The WEA approach to outdoor leadership training and development is based on six educational components applicable to all people living and working in the outdoors, whether a person is an outdoor enthusiast or a full-time professional: Outdoor Living, Planning and Logistics, Risk Management, Leadership, Environmental Integration, and Education. These educational components were derived from the original 18-Point Curriculum developed in the early years of the WEA.
Within the WEA model, Judgment is not a separate educational component. Rather, the WEA considers judgment an integral element to each of the six educational components. Hence the 6+1 language: Six educational components plus One (judgment).
Outdoor educators and leaders are often presented with decision-making challenges in an uncertain environment with limited information. We demonstrate sound judgment by integrating educational components and situational variables to make and implement quality decisions. Accurate assessment and application of skills using judgment is the central quality of an effective outdoor educator or leader.
The WEA 6+1 Educational Components
Outdoor Living Skills
The activity-specific skills essential for traveling through the backcountry, securing food/water/shelter, and providing for participants' physical needs in a caring, responsible and sustainable manner.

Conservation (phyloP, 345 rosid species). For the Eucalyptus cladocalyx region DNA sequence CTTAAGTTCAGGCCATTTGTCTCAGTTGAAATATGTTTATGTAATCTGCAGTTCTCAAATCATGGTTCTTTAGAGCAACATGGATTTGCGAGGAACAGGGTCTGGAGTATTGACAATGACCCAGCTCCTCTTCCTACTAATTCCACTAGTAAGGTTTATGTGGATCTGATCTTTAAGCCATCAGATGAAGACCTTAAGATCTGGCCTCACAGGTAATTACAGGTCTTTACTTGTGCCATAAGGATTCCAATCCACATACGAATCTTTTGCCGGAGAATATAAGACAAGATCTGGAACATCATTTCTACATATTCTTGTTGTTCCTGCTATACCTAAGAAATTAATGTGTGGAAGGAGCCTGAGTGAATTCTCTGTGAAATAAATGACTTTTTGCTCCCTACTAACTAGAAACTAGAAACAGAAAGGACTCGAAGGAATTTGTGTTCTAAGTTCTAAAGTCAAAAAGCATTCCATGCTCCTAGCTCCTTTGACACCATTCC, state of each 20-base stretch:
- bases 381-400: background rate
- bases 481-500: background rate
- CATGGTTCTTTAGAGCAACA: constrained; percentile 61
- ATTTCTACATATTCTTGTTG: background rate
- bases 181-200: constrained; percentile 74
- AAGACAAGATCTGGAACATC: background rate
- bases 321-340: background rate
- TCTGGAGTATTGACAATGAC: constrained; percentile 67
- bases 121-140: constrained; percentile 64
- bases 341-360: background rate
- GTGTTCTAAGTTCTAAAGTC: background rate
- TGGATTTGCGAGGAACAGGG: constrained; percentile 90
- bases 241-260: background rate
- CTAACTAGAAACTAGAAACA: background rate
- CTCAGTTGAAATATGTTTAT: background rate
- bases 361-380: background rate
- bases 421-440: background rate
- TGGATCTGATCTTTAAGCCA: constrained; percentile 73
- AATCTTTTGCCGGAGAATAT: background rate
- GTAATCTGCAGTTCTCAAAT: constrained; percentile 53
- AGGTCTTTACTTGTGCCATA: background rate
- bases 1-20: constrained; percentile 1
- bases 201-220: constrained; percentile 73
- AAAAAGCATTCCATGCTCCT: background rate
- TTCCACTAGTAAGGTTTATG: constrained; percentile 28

Planning & Logistics
The knowledge and skills required to transition a planned program design into a concrete deliverable for multi-night backcountry outings; moving from a plan into an actual program.
The systematic analysis of risk and the development of a plan for minimizing the risk of harm to clients and staff, as well as minimizing the risk of legal liability for harm that does occur.
A commitment to interpreting ecological and cultural resources, sustainable practice in program planning and implementation, and mindfulness of the power and meaning of wild and natural spaces for current and future generations.
Effective educators in the outdoors apply sound experiential education theory and design principles to the creation, delivery, and evaluation of learning experiences in, through, and/or for the outdoors. They inspire curiosity, empower participants, and provide positive coaching and instruction.
Effective leaders in the outdoors are people of integrity, motivated by the best interests of participants, formally trained, technically prepared to make good decisions in variable conditions, and engaging and inspiring communicators. The influence of the professional leader enriches the outdoor experience while promoting safety and the sustainability of wild places.
Judgment is the act of integrating existing knowledge and experience with situational factors to arrive at a decision. Accurate assessment and application of skills using judgment is the central quality of an effective outdoor educator or leader.